From wonky veg to distanced restaurants, Covid-19 has transformed the way we shop, cook and eat. Have we fixed our relationship with food for good?
If I thought food waste was complicated before Covid-19 emerged, now it blows my mind. I started to research a version of this article in January – those carefree days when people worried about supermarkets overstocking, not the disappearance of pasta and flour. Even then, the picture was hazy, but it was much clearer than it is now.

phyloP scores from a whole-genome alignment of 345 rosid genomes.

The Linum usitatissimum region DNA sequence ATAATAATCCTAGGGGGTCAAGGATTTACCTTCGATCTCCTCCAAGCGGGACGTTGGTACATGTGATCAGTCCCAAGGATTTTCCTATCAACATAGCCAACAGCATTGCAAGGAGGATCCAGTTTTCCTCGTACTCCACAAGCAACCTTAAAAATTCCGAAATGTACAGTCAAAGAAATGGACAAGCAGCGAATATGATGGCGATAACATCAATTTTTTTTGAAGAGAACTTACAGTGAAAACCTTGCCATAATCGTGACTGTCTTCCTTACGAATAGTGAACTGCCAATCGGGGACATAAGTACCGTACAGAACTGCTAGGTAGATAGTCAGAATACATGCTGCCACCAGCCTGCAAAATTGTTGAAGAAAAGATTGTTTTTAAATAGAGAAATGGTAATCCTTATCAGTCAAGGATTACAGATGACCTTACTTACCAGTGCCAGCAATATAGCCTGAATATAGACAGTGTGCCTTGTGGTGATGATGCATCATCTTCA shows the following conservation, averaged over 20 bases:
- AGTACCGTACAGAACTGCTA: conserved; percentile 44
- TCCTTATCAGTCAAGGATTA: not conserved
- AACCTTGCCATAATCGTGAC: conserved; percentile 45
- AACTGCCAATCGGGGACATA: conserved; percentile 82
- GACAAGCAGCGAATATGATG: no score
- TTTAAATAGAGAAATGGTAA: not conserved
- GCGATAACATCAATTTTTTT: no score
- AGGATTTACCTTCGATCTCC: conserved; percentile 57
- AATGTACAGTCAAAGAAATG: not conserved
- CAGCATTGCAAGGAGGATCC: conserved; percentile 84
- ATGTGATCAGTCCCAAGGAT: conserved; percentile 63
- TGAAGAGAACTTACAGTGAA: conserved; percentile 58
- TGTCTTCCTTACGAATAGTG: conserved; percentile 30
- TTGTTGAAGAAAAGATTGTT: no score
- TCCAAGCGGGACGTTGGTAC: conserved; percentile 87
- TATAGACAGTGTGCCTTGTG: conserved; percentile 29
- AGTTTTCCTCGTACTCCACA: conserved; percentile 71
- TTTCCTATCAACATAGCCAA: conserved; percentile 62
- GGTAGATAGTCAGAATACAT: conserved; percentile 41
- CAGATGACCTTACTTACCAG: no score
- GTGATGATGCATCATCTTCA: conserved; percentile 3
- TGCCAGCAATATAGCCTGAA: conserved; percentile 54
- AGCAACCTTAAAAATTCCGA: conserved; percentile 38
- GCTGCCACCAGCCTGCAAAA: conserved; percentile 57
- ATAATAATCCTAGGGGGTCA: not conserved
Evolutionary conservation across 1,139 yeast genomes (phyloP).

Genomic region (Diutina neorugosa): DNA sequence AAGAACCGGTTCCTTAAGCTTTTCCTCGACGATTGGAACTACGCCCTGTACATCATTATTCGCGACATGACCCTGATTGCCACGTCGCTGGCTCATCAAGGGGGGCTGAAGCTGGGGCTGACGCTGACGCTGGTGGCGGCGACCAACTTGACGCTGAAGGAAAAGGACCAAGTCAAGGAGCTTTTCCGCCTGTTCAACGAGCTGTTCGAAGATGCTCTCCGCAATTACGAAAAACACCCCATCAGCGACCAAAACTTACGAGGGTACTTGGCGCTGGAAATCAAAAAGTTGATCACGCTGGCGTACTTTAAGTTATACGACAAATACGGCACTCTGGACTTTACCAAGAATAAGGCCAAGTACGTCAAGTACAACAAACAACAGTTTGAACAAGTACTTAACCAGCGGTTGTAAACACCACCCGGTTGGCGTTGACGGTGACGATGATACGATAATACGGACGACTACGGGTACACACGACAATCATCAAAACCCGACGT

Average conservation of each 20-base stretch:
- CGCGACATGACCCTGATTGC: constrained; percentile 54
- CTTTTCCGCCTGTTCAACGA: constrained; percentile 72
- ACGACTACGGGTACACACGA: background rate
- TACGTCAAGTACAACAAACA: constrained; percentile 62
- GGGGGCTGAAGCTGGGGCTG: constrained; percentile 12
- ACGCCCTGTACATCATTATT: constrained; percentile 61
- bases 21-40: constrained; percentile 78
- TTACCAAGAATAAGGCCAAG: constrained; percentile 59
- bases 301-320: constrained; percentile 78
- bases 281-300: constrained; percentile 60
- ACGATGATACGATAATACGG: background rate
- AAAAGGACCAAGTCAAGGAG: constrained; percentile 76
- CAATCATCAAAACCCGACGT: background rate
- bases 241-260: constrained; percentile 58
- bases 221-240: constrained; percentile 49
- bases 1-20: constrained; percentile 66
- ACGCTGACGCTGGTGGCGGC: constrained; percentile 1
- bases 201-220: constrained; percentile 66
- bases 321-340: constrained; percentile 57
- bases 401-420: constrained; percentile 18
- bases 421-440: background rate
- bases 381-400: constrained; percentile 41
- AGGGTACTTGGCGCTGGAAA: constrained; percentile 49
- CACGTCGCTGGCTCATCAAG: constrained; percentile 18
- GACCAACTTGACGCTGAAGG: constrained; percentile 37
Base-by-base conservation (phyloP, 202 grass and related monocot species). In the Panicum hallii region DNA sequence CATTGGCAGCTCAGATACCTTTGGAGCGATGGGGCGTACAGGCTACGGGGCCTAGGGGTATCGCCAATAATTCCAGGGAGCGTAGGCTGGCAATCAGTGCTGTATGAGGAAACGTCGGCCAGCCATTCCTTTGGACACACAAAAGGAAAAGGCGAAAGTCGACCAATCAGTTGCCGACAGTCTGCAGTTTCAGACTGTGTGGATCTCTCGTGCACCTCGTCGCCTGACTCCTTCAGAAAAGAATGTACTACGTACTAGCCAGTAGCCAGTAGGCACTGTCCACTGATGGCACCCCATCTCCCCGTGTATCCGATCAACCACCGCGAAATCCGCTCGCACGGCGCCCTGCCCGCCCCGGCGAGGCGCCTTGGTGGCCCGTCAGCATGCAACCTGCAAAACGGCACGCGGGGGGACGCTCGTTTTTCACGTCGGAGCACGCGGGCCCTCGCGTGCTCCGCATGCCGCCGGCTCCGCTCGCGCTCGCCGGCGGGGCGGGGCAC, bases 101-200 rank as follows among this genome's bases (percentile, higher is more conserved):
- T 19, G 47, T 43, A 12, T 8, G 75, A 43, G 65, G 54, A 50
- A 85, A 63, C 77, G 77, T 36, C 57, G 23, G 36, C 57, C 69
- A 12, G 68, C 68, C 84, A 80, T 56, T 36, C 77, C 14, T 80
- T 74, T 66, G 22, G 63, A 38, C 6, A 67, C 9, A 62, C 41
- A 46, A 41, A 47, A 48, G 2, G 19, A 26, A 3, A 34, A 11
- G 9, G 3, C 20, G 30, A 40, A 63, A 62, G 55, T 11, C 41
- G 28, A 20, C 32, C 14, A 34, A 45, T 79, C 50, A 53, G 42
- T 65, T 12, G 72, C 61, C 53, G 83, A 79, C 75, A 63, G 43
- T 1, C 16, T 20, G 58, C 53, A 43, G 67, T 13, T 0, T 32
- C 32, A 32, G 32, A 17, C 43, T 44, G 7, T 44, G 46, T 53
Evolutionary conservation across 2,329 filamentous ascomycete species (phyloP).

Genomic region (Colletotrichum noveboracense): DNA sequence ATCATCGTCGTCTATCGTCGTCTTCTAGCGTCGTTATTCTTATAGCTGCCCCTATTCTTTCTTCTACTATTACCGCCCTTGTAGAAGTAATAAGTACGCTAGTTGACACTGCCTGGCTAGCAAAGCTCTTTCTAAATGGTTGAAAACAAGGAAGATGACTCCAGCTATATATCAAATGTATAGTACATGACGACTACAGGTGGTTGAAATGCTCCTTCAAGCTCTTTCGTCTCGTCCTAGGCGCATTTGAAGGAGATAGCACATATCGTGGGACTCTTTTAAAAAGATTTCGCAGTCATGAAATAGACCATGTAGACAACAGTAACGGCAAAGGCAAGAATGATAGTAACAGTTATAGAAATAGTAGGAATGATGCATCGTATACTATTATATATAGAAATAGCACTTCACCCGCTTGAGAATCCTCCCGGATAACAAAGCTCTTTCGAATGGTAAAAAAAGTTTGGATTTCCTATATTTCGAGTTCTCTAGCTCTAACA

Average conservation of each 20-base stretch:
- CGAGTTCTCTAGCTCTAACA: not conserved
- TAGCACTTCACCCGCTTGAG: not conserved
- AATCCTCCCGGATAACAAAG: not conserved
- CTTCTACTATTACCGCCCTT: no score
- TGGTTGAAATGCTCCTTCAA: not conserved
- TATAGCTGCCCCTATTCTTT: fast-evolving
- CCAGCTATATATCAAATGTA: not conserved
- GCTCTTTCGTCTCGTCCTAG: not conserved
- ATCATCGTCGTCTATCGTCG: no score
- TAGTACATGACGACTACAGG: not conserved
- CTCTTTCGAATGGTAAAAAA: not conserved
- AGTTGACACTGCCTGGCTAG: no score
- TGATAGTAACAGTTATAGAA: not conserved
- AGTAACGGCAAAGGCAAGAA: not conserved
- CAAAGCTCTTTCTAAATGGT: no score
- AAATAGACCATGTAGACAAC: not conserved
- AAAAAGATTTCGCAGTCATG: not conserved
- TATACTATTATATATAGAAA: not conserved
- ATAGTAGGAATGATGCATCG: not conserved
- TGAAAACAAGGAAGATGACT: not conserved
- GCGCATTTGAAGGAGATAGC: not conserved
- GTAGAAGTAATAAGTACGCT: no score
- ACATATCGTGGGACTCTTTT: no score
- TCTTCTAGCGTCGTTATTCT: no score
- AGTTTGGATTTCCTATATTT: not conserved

Until lockdown, most of us were accustomed to any-time, any-place food shopping. Remember when you could eat in all sorts of places? Food was available everywhere, for those with means – and we ate everywhere, too: leaning against a wall with a box of slow-cooked pork from a street-food market; sharing popcorn at the cinema or chips at the pub. They say you’re never more than 6ft from a rat in Britain’s towns and cities, but we were also never much farther from a snack. Then, in an instant, it was gone.